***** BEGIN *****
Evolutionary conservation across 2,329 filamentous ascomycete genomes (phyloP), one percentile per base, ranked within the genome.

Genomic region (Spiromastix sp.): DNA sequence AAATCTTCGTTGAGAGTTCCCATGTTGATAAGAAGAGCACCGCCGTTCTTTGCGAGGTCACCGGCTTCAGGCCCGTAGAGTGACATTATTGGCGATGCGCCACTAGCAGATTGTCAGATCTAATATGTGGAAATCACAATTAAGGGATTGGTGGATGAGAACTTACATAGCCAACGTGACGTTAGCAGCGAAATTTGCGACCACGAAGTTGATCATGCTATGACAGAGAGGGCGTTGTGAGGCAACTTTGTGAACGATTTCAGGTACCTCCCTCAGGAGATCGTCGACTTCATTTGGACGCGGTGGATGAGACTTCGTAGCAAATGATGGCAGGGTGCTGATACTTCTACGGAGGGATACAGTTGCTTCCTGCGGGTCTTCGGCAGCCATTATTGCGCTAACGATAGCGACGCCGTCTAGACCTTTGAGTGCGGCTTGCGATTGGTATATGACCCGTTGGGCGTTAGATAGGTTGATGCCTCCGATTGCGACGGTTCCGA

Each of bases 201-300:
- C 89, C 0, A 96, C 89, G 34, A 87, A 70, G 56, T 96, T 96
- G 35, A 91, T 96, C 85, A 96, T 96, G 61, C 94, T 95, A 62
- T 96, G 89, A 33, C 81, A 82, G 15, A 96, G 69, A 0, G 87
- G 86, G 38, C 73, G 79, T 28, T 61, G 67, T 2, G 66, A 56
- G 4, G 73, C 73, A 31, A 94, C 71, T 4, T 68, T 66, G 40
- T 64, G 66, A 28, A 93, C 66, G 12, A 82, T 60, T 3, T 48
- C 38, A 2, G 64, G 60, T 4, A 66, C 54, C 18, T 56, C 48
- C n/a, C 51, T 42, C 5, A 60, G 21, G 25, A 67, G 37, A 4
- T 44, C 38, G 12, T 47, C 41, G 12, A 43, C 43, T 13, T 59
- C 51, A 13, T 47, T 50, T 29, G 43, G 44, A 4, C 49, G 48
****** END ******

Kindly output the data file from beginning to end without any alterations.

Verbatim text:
Evolutionary conservation across 2,329 filamentous ascomycete genomes (phyloP), one percentile per base, ranked within the genome.

Genomic region (Spiromastix sp.): DNA sequence AAATCTTCGTTGAGAGTTCCCATGTTGATAAGAAGAGCACCGCCGTTCTTTGCGAGGTCACCGGCTTCAGGCCCGTAGAGTGACATTATTGGCGATGCGCCACTAGCAGATTGTCAGATCTAATATGTGGAAATCACAATTAAGGGATTGGTGGATGAGAACTTACATAGCCAACGTGACGTTAGCAGCGAAATTTGCGACCACGAAGTTGATCATGCTATGACAGAGAGGGCGTTGTGAGGCAACTTTGTGAACGATTTCAGGTACCTCCCTCAGGAGATCGTCGACTTCATTTGGACGCGGTGGATGAGACTTCGTAGCAAATGATGGCAGGGTGCTGATACTTCTACGGAGGGATACAGTTGCTTCCTGCGGGTCTTCGGCAGCCATTATTGCGCTAACGATAGCGACGCCGTCTAGACCTTTGAGTGCGGCTTGCGATTGGTATATGACCCGTTGGGCGTTAGATAGGTTGATGCCTCCGATTGCGACGGTTCCGA

Each of bases 201-300:
- C 89, C 0, A 96, C 89, G 34, A 87, A 70, G 56, T 96, T 96
- G 35, A 91, T 96, C 85, A 96, T 96, G 61, C 94, T 95, A 62
- T 96, G 89, A 33, C 81, A 82, G 15, A 96, G 69, A 0, G 87
- G 86, G 38, C 73, G 79, T 28, T 61, G 67, T 2, G 66, A 56
- G 4, G 73, C 73, A 31, A 94, C 71, T 4, T 68, T 66, G 40
- T 64, G 66, A 28, A 93, C 66, G 12, A 82, T 60, T 3, T 48
- C 38, A 2, G 64, G 60, T 4, A 66, C 54, C 18, T 56, C 48
- C n/a, C 51, T 42, C 5, A 60, G 21, G 25, A 67, G 37, A 4
- T 44, C 38, G 12, T 47, C 41, G 12, A 43, C 43, T 13, T 59
- C 51, A 13, T 47, T 50, T 29, G 43, G 44, A 4, C 49, G 48